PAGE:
THE MAIN POINT (244 words—49 seconds reading time)
How many times have you and I heard, “I don’t have enough time.” We’ve even heard more than once (even from clients), “I don’t have enough money.”
You always have enough time. You always have enough money. What you don’t have enough of is priority. We have time for some things and not for others. We have money for some things and not for others. We have time for things of high priority to us. We have money for things of high priority.
Priority is very powerful. Priority dictates what we think and do. Priority carries with it an expectation. The expectation by both ourselves and our supervisors (or clients) is that we’ll work on the high priority items before the low priority (time) and that we’ll procure the high priority items before the low (money).
As we discussed some time ago, meeting expectations is the difference between success and failure. Priority setting is a special form of setting expectations. When we set objectives, we’re focusing on results. When we set priority, we’re focusing on process. (This whole series of weekly thoughts—starting 20 weeks ago—emphasizes the importance of process.) Results are the consequence of process. It makes more sense to set process-oriented expectations because when we meet those expectations, we inevitably get the results we want. When we set results-oriented expectations and haven’t determined carefully what the process is to get those results, we’ll fail the expectations. Priority is a special type of expectation.
THE FOLLOW UP (467 words—93 seconds reading time)
Someone is thinking about now: People, in fact, don’t work on high priority before low priority. I may have enough priority, but I may not follow through with the high priority. I may waste my time on low priority. I may waste my money on low priority. What I think is high priority may not be high priority—or is it?
We have different kinds of priority. We may have immediate priorities. We may have long-range priorities. What is a high immediate priority may not be a high priority given the long term. We may have snap-decision priorities. We may have thought-through priorities (somewhat different from long-range priorities).
One of the most important ideas Stephen Covey (The Seven Habits of Highly Successful People) makes is the distinction between the urgent and the important. He says (and he’s right) that we tend to work on the urgent before the important. The urgent is the immediate priority. The important is the thought-through priority (and often the long-range priority). By the way, I believe people in the Washington DC area are addicted to crises and the urgent. Our culture leads us even more than most to focus on the urgent.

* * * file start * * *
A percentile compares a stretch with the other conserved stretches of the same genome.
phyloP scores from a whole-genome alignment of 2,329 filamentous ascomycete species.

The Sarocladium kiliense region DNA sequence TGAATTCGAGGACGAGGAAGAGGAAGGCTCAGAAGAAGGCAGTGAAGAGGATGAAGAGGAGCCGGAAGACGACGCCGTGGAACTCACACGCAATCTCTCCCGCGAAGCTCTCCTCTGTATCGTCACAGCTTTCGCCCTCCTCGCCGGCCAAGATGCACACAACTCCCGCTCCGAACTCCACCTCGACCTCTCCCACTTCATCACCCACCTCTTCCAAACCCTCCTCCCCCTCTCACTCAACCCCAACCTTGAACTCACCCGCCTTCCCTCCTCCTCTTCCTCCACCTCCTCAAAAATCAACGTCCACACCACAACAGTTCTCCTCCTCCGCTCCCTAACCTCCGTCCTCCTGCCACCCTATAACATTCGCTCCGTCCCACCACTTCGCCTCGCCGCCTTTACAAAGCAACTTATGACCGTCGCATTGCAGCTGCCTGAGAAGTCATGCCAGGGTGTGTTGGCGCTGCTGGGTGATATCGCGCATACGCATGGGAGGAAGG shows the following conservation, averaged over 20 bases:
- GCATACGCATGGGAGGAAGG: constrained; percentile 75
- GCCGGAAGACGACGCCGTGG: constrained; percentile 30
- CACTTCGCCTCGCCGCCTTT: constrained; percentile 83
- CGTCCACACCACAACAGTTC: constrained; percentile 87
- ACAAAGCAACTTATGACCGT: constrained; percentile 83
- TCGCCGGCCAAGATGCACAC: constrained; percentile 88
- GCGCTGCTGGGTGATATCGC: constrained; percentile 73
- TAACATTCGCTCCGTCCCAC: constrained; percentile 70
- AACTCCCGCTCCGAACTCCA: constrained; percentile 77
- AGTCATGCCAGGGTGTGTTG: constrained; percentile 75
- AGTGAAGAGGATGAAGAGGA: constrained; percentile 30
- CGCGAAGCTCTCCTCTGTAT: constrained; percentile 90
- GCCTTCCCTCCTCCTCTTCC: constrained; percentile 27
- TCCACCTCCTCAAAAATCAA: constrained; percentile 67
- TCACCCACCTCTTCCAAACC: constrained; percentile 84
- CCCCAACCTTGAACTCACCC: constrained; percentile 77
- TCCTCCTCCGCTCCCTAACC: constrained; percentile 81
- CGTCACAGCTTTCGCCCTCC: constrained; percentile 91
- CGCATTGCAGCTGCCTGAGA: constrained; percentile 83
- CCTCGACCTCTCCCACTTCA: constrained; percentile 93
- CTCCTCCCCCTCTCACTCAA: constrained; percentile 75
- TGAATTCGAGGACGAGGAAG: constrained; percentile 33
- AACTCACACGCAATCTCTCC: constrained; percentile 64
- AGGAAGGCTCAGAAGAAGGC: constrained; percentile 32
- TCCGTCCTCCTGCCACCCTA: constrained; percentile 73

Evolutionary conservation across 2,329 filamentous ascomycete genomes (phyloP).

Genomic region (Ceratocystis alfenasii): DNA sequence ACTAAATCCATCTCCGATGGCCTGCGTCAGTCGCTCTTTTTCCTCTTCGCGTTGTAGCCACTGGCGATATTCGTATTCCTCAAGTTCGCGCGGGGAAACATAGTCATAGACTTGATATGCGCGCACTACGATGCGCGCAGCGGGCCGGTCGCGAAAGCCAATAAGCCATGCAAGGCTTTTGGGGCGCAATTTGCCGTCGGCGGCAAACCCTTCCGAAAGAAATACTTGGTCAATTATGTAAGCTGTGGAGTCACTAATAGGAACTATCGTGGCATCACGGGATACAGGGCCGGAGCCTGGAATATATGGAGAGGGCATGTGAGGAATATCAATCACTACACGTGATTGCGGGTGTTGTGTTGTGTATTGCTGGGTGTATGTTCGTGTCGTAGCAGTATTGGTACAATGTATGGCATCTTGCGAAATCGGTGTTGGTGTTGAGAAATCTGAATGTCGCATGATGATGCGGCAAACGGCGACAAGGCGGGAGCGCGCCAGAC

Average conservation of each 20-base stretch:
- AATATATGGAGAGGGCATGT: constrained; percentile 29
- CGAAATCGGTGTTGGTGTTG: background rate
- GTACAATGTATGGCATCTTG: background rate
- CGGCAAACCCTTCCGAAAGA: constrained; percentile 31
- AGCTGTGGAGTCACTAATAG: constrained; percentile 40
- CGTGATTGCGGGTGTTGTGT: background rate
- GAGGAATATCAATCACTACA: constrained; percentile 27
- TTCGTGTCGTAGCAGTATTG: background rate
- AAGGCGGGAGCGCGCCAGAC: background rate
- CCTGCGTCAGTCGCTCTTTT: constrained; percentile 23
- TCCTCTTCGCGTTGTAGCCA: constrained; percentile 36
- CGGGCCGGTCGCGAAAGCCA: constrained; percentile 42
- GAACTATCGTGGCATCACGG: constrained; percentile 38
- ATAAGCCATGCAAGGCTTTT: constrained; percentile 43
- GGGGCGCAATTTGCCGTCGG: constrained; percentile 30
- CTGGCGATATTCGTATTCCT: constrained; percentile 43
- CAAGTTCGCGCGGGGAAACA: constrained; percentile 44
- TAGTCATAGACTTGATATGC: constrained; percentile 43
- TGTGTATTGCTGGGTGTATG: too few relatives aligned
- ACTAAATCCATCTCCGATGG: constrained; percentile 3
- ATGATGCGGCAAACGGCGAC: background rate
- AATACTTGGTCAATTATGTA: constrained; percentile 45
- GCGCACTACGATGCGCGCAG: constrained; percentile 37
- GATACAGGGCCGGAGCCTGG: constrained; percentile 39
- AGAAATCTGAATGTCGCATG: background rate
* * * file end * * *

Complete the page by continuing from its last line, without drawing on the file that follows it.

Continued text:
We tend to work on the things that are both urgent and important because they often present themselves as crises. But, we tend to work on the things that are urgent and not important before we work on the things that are important and not urgent. And that’s where we get into trouble, because there are only so many hours in the day and something drops off the table. What drops off the table is usually important.
And we can do worse. Have you ever worked on a task that’s neither urgent nor important? I have. I usually work on those tasks for what I consider to be mental health. So, does that make the task important but not urgent? Maybe. An example at home is that I’ve liked to do big jigsaw puzzles (thousands of pieces) for most of my life. I sit up all night working on the puzzle and in the morning I have tangible evidence of accomplishment—something that doesn’t usually come up so tangibly or quickly in the rest of my life or work. But I haven’t done a jigsaw puzzle in at least ten years. So that’s what’s wrong with me! One of these days, I’ll do a thought of the week on the four different kinds of workaholics. I’m the worst kind.
Questions to ponder: Who sets priorities at your workplace? What do you do if your boss doesn’t participate in setting priorities for your responsibilities? What do you do to participate in setting priorities for those who report to you? Where’s the fine line between being a dedicated employee and being a workaholic?